Trajan’s knights immediately began to laugh and cheer, while the 23rd Legion’s knights were gracious in defeat, and significantly more subdued than the others.
Alix stood there and reveled in her victory for a few more seconds, then turned and walked back to Leon’s side, leaving Henry there in the sand for his comrades to pick up.
“Good job,” Leon said with a smile.
“Thanks,” Alix replied with obvious pride in her voice.
Her face was practically split in half due to her smile, and it only grew wider when Anzu crept out from behind Leon’s legs for a moment and nuzzled against her limp hand before quickly darting back behind Leon.
After carrying Henry out of the sandpit and arranging for the other squires to wake him up, Leon and Ateia quickly locked eyes. Leon grinned at the lady knight, gloating in his own understated way in his squire’s triumph over hers. For a brief moment, she considered taking offense—the well-bred noble in her certainly demanded it—but she didn’t think Leon was being too serious. Their little competition was hardly something that warranted such gravity, after all. So, her response was to simply smile and nod back at him, acknowledging Alix’s victory.
She and Leon would have to have a rematch, though, of that she was determined. She could acknowledge her defeat in a proxy battle fought between their squires, but she wasn’t going to let that be the end of it. She and Leon would spar again, and she wasn’t intending to lose. She even began to smile in anticipation of their next fight.
Noticing her smile and guessing at the reason, Leon also began to feel his heart rate increase in excited expectation. He instinctively tried to rest his hand on the sword that wasn’t at his hip, but before he could even sigh in dejection, the door to the training chamber burst open and a Tribune rushed into the room.
“What is this?!” Trajan angrily demanded. The squires that were about to fight immediately froze, as did the newcomer.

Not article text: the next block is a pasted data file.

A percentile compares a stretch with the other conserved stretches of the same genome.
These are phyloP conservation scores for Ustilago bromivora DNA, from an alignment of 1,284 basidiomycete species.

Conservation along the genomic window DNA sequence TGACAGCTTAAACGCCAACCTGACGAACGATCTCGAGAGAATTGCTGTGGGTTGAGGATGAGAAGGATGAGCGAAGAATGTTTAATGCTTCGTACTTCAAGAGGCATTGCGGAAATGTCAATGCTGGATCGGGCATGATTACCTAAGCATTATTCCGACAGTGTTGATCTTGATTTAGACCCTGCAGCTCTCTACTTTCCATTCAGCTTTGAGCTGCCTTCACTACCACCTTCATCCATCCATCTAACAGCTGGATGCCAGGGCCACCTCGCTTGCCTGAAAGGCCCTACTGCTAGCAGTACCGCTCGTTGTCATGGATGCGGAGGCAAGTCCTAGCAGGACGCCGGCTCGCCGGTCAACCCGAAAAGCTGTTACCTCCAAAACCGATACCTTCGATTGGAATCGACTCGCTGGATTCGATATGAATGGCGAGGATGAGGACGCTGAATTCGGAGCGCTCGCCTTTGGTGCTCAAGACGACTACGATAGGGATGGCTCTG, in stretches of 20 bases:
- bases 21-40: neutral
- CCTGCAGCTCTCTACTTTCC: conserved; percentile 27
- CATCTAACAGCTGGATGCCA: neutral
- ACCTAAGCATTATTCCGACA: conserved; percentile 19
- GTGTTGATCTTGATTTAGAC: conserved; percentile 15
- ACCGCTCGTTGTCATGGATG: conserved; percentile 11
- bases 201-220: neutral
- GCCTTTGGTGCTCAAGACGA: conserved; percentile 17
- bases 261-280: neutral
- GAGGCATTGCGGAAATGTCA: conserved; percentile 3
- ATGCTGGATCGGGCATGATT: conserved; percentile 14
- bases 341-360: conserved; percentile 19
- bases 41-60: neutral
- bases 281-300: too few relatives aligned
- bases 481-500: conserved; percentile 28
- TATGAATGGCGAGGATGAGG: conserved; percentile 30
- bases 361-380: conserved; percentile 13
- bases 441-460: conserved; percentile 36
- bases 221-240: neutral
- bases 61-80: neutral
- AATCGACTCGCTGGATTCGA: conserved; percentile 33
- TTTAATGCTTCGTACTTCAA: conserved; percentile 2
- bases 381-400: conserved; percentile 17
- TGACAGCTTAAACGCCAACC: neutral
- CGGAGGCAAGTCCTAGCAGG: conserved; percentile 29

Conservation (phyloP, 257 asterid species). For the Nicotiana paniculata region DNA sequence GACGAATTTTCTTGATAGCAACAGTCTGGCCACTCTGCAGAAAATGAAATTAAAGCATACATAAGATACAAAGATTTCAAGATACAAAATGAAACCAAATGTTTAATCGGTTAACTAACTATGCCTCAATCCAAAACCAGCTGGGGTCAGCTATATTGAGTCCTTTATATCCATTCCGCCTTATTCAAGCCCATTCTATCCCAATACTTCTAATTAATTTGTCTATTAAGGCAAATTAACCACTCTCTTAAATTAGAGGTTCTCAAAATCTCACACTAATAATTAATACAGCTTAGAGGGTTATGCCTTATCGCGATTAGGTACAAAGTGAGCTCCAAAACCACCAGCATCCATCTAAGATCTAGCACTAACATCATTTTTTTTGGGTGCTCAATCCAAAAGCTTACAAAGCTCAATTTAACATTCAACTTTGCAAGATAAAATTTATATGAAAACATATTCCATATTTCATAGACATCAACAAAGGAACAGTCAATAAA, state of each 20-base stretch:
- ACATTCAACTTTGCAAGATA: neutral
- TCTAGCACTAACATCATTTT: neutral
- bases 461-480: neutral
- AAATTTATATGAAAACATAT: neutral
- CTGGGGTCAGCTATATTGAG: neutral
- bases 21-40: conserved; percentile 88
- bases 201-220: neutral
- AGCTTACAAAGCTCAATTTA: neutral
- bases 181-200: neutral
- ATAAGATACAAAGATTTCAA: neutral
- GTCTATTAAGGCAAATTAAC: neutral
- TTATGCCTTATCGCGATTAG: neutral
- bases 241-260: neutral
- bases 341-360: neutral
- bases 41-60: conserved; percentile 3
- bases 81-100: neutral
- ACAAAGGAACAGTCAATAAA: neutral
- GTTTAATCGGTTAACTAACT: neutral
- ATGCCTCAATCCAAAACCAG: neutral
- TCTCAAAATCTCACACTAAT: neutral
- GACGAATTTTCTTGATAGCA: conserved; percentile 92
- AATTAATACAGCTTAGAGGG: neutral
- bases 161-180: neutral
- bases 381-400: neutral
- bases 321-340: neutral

“I’m sorry, Your Highness, but I have an urgent message from Sir Constantine!” the Tribune hurriedly responded.
Trajan’s frown deepened. Constantine was the Legate he’d left in charge of the watch detail that manned the fort and accompanying watchtowers to the east. He only commanded a force of about five hundred soldiers, slightly less than half of Trajan’s personal retinue, but his position was so critical that he was seen as the de facto third-in-command for the entire fortress complex. His only job was to fan out across the few dozen square miles of Bull Kingdom territory to the east of the Bull’s Horns and watch for anything approaching the fortress. If he had sent a message of such urgency that the Tribune bearing it interrupted the competition, then Trajan knew the message didn’t contain good news.
The Tribune handed over the message he carried, then hurriedly bowed and took a few steps away from the Prince.
Trajan’s eyes fell as he read the letter. Constantine was not one to mince words, and his message was short and to the point.
“An army from the Talfar Kingdom is marching toward the border. It numbers at least two hundred thousand strong.”